National Water Week coming up on 14-22 March 2016, themed "water is life"

Welcome to miniSASS

What is miniSASS?

miniSASS is a simple tool which can be used by anyone to monitor the health of a river. You collect a sample of macroinvertebrates (small animals) from the water, and depending on which groups are found, you have a measure of the general river health and water quality in that river. 

Anyone can learn how to collect a miniSASS sample on a river. Once you have collected a sample you look for the different bug groups and score whether they were found.  The score then tells you the health class of the river, ranging across five categories from natural to very poor. 


Have a look at the How To page to see how easy it is. Through miniSASS you can learn about rivers, monitor the water quality of rivers within your community, and explore reasons why the water quality may not be as clean as everyone would like.


The most important feature of the new website is the miniSASS Map, which allows you to explore your catchment, find your river, look at any existing miniSASS results and then upload your own miniSASS results! The map also lets you explore your catchment to see the land uses and activites that might be improving or worsening water quality.


Get your community, school or family and friends involved in monitoring a selection of your streams and rivers. In this way a map of river health across Southern Africa will develop.  Communities can use the information and knowledge to illustrate the plight of their rivers, connect with other miniSASS samplers and investigate pollution sources.


Latest Blog Posts

miniSASS Newsletter March 2016
Tue, 15 Mar 2016 08:20 by miniSASS Team

National Water Week miniSASS competition 2016
Tue, 08 Mar 2016 13:39 by miniSASS Team


miniSASS Newsletter July 2015
Fri, 31 Jul 2015 07:26 by miniSASS Team

miniSASS Newsletter July 2015

nunu of the month: True fly
Mon, 08 Dec 2014 11:53 by miniSASS Team

Phylum: Arthropoda Class: Insecta Order: Diptera Some true flies can tolerate really filthy oxygen depleted water and use haemoglobin (red blood worm) or “snorkels” (rat tailed) to survive in these conditions. The true flies are a very large and very diverse group. The Diptera is one of the largest orders with most of their families […]

miniSASS Newsletter: October 2014
Mon, 17 Nov 2014 13:04 by miniSASS Team

Makana Environews: Landfill fires and citizen science
Wed, 06 Aug 2014 07:12 by miniSASS Team

LANDFILL SITE WOES Fires continue to burn at the Grahamstown landfill site, generating toxic smoke that is breathed by all who live downwind. This is occurring despite the fact that the site is fenced and guarded around the clock. Recently the Masahlule Recycling Business, which had created employment and helped Grahamstown to reduce its landfill […]

miniSASS Newsletter: July 2014
Thu, 31 Jul 2014 12:40 by miniSASS Team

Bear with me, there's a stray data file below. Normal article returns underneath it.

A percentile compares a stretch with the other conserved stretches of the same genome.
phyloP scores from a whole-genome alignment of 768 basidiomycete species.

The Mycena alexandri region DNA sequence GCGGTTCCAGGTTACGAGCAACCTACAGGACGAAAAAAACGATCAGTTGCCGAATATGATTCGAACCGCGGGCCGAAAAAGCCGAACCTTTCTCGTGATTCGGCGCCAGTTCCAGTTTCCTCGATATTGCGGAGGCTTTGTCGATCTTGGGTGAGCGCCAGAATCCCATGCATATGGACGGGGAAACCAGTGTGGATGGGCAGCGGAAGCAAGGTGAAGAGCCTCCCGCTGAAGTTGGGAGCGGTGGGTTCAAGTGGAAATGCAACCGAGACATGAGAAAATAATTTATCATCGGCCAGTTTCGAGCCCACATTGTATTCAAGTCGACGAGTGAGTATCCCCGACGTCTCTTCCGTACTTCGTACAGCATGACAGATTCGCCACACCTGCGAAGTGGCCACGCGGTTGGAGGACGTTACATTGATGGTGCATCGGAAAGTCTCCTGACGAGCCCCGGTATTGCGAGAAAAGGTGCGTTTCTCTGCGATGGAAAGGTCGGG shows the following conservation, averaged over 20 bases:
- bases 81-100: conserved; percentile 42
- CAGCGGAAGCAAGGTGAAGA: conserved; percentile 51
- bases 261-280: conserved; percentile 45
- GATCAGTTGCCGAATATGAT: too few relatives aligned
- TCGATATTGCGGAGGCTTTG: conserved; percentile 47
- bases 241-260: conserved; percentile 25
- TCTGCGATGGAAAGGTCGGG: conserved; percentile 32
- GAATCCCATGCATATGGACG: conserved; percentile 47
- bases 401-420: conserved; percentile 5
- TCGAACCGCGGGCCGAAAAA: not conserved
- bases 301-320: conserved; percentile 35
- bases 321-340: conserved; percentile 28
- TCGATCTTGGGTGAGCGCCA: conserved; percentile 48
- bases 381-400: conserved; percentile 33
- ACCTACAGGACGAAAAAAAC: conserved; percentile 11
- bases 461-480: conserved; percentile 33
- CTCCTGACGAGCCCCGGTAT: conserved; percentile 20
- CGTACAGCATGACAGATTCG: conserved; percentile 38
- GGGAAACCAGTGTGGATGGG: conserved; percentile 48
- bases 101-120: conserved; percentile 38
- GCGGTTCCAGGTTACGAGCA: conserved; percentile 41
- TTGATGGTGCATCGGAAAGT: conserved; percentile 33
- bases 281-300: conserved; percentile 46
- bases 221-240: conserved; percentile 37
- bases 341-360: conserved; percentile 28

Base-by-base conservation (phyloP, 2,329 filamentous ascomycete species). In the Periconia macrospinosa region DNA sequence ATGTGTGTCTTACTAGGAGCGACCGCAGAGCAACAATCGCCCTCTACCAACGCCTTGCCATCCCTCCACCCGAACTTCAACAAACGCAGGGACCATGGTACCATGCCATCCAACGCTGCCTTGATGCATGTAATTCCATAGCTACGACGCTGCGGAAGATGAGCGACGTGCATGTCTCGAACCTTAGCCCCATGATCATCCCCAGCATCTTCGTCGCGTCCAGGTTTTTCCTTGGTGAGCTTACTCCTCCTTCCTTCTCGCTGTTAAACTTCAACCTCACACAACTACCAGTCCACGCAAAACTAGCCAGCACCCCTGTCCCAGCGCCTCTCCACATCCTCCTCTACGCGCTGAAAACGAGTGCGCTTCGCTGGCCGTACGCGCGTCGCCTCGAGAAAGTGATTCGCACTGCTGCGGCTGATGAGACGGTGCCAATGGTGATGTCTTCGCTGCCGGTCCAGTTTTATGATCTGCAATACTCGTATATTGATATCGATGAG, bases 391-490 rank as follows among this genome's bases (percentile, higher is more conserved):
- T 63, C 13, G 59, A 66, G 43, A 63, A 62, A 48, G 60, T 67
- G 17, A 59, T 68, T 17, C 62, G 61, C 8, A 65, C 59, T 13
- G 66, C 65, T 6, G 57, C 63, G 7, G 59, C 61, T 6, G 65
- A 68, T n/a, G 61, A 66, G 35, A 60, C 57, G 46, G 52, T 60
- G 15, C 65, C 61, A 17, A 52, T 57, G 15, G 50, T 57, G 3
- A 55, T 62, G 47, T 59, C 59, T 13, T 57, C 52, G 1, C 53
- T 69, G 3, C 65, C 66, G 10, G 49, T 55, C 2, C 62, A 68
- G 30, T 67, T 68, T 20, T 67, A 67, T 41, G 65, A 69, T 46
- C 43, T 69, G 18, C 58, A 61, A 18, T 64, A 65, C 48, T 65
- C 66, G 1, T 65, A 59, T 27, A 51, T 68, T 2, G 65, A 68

The WRC Eco-School miniSASS Challenge
Tue, 15 Jul 2014 11:24 by miniSASS Team

The Water Research Commission has launched a nationwide challenge to schools. The Challenge: To have highly informed water decision-making through science and technology at schools and for wider stakeholder groups and to develop innovative water solutions through practical, hands-on research that develops sustainable solutions. Fill in this entry form and stand a chance to win!!!!

Featured 'Nunu"

Aquatic macroorganisms are part of miniSASS and here we learn about their amazing facts and interesting adaptations.

This time we look at:



Aquatic Earthworm 

Interesting facts:


Physical Features

 Aquatic earthworms have tube like bodies with no defined head, legs or tentacles. Their thin body wall is a see-through pink skin revealing their intestines.


Habitat & habits

 Unlike their terrestrial counterparts they live permanently in freshwater. They are bottom dwellers living in the mud or on the river bed, also known as the benthic zone. They are usually found crawling in the mud while feeding or in a coiled up position when resting.   



 Their diet consists predominantly of dead organic matter and algae.



Tolerance to pollution

 Their muddy habitat provides them with very little oxygen. To survive these conditions earthworms have developed an adaptation to breathe through their skin. Their adaptation to live in oxygen depleted water gives them a tolerance score of 1 making them highly tolerant to polluted conditions.


Take a closer look!!!


Aquatic Earthworm

Recent Observations

Apies River-Pretoria Zoo

: Parks
: National Zoological Gardens of S.A
: 30 Apr 2016
: 6.33


: MinkeWitteveen
: ORCA Foundation
: 20 Apr 2016
: 4.80

Blyde River-Blyde Adv Camp

: BlydeAdventureCamp
: Blyde Adventure Camp
: 19 Apr 2016
: 6.90

Palmiet River-Deutsche Schule

: ChristineH
: 13 Apr 2016
: 3.33

Ngobongo-Cascade Falls

: Sheivine
: 04 Apr 2016
: 9.25

Reserve River-Bambanani Schoo

: eqhweni
: 04 Apr 2016
: 0.00

Maphophomana_Tr-Kwa-Miya School

: eqhweni
: 04 Apr 2016
: 5.33

Bloukrans-Loskop Road

: eqhweni
: 04 Apr 2016
: 3.60

© 2016 Water Research Commission. This is an open source project. Get the source code at Github

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